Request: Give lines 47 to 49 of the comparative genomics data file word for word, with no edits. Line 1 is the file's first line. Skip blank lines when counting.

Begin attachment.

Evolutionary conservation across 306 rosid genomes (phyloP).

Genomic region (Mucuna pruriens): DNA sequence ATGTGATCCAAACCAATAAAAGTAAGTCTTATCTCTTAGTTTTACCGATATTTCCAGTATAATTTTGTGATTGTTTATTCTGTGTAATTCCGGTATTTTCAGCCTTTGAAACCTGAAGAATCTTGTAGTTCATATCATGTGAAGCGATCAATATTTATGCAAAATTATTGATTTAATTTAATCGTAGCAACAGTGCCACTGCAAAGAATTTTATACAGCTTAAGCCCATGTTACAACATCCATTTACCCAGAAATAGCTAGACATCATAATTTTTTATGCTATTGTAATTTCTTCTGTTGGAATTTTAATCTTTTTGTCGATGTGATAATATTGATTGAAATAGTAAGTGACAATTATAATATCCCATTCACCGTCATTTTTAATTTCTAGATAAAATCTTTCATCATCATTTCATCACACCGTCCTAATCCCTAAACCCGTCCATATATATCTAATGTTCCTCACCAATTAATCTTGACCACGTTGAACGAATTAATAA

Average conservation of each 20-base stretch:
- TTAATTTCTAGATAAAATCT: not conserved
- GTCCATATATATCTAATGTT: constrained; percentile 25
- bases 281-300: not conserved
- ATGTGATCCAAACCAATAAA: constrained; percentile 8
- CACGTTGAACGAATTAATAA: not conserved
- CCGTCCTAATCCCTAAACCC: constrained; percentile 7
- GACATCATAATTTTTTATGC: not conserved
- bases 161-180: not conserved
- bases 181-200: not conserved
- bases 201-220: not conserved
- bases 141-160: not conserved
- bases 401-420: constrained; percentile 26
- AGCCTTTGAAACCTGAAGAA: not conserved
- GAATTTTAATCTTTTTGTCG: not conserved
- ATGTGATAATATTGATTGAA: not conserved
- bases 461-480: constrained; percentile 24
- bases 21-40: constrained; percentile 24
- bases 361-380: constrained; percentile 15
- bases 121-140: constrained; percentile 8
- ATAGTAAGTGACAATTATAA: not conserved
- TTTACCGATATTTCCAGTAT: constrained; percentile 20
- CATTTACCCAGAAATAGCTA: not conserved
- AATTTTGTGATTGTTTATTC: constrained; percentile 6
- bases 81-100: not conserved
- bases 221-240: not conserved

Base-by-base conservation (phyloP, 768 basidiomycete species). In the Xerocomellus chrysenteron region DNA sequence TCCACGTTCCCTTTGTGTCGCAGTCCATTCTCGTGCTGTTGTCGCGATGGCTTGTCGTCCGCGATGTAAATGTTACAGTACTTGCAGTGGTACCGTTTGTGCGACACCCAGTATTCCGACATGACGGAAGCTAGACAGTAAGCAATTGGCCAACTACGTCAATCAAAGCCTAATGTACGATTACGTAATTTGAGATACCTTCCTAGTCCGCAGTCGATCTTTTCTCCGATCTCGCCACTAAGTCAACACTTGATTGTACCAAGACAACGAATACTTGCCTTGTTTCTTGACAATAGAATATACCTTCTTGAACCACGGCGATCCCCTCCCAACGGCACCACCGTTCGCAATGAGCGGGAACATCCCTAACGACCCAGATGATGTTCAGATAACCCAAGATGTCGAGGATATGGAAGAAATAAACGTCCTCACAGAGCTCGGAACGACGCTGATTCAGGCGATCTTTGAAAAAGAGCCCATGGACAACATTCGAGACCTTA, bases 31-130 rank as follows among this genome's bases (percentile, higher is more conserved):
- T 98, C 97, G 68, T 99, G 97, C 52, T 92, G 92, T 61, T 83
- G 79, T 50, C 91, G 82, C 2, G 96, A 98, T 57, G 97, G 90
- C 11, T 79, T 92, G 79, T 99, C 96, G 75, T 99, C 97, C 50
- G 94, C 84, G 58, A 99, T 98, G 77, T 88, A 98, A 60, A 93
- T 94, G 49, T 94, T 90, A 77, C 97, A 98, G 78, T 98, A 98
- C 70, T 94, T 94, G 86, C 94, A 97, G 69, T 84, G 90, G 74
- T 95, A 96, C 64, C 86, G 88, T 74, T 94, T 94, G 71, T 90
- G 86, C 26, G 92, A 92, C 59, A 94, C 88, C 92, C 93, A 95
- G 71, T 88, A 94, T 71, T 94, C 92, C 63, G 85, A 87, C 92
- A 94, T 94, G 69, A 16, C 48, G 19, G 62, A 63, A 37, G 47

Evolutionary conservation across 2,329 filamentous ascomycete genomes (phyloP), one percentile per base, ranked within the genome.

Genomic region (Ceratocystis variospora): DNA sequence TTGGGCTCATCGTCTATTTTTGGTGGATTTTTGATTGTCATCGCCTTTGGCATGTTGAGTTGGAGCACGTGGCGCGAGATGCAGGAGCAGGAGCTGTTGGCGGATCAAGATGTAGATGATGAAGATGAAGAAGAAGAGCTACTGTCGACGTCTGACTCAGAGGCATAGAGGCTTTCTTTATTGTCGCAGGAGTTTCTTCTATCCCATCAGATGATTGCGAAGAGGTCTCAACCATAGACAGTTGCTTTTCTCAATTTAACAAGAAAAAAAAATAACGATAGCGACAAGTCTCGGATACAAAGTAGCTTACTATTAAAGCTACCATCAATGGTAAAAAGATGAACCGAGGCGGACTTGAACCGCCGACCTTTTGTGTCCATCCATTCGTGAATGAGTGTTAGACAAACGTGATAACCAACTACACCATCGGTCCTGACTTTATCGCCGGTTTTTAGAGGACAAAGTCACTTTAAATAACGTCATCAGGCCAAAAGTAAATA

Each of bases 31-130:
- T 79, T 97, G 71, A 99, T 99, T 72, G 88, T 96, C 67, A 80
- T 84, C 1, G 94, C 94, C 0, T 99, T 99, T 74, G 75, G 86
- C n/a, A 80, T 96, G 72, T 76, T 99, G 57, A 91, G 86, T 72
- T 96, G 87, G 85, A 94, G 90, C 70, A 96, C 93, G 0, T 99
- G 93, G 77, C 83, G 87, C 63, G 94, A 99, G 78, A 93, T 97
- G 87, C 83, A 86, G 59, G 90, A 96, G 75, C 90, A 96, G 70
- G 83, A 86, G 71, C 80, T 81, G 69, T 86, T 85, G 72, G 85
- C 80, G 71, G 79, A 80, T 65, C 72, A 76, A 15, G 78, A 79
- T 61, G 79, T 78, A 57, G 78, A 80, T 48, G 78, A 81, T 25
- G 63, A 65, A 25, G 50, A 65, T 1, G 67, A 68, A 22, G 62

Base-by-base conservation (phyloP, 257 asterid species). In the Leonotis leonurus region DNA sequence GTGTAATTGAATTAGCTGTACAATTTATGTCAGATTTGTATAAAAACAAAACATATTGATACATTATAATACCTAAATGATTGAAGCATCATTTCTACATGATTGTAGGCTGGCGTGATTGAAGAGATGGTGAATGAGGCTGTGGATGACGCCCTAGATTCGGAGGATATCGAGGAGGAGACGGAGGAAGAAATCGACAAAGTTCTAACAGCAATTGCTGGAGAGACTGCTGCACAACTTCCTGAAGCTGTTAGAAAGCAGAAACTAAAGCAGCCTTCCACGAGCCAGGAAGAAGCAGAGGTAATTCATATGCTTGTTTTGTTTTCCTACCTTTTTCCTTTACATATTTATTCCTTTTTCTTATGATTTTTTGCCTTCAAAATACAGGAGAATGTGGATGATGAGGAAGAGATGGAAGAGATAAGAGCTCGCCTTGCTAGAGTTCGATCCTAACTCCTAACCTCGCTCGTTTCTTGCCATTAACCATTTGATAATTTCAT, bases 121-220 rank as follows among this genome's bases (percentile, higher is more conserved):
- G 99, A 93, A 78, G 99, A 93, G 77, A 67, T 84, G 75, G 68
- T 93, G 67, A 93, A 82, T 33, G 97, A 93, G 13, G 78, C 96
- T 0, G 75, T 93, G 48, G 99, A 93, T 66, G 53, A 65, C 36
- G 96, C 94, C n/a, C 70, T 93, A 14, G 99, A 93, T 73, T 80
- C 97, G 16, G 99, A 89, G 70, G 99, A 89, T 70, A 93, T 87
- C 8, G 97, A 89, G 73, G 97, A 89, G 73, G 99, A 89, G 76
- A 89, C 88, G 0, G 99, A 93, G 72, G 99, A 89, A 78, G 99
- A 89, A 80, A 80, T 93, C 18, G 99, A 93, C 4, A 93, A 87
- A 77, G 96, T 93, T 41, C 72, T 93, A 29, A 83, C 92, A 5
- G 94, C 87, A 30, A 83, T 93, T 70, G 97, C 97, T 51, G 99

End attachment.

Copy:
- G 93, G 77, C 83, G 87, C 63, G 94, A 99, G 78, A 93, T 97
- G 87, C 83, A 86, G 59, G 90, A 96, G 75, C 90, A 96, G 70
- G 83, A 86, G 71, C 80, T 81, G 69, T 86, T 85, G 72, G 85